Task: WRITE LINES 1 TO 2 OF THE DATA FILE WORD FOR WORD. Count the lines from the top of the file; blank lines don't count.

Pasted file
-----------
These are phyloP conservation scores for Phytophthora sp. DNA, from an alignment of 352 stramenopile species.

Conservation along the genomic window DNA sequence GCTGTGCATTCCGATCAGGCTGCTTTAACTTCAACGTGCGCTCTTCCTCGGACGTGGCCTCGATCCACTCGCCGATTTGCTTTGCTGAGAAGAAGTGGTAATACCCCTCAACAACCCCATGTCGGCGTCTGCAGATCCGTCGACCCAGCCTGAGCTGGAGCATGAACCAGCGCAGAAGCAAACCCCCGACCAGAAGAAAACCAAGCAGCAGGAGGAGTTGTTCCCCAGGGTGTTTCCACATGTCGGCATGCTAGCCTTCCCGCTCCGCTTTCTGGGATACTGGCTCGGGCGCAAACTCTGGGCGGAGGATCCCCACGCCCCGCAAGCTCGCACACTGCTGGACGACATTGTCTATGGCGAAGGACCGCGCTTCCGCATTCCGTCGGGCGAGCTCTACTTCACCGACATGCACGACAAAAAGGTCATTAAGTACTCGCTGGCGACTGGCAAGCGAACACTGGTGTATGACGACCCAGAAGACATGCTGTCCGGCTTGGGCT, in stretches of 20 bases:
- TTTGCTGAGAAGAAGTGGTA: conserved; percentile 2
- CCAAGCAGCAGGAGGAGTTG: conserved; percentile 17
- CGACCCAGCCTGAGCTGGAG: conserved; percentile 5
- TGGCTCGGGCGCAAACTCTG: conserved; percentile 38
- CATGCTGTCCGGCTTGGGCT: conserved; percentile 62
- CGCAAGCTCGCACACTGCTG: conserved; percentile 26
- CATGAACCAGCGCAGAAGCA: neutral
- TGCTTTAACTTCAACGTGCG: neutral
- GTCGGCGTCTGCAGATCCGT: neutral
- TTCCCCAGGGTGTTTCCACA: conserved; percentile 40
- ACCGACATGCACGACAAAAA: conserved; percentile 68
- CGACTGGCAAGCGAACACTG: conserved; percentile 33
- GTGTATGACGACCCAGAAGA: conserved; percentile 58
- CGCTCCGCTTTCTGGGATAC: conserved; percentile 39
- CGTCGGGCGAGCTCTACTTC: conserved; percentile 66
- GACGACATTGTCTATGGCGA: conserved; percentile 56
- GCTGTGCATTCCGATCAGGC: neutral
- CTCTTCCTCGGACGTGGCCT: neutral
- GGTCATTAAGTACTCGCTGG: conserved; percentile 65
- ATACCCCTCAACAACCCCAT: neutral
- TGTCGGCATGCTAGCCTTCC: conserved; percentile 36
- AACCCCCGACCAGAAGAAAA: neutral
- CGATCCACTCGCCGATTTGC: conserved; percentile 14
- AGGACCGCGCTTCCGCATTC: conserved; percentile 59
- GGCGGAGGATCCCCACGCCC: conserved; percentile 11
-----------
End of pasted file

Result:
These are phyloP conservation scores for Phytophthora sp. DNA, from an alignment of 352 stramenopile species.

Conservation along the genomic window DNA sequence GCTGTGCATTCCGATCAGGCTGCTTTAACTTCAACGTGCGCTCTTCCTCGGACGTGGCCTCGATCCACTCGCCGATTTGCTTTGCTGAGAAGAAGTGGTAATACCCCTCAACAACCCCATGTCGGCGTCTGCAGATCCGTCGACCCAGCCTGAGCTGGAGCATGAACCAGCGCAGAAGCAAACCCCCGACCAGAAGAAAACCAAGCAGCAGGAGGAGTTGTTCCCCAGGGTGTTTCCACATGTCGGCATGCTAGCCTTCCCGCTCCGCTTTCTGGGATACTGGCTCGGGCGCAAACTCTGGGCGGAGGATCCCCACGCCCCGCAAGCTCGCACACTGCTGGACGACATTGTCTATGGCGAAGGACCGCGCTTCCGCATTCCGTCGGGCGAGCTCTACTTCACCGACATGCACGACAAAAAGGTCATTAAGTACTCGCTGGCGACTGGCAAGCGAACACTGGTGTATGACGACCCAGAAGACATGCTGTCCGGCTTGGGCT, in stretches of 20 bases: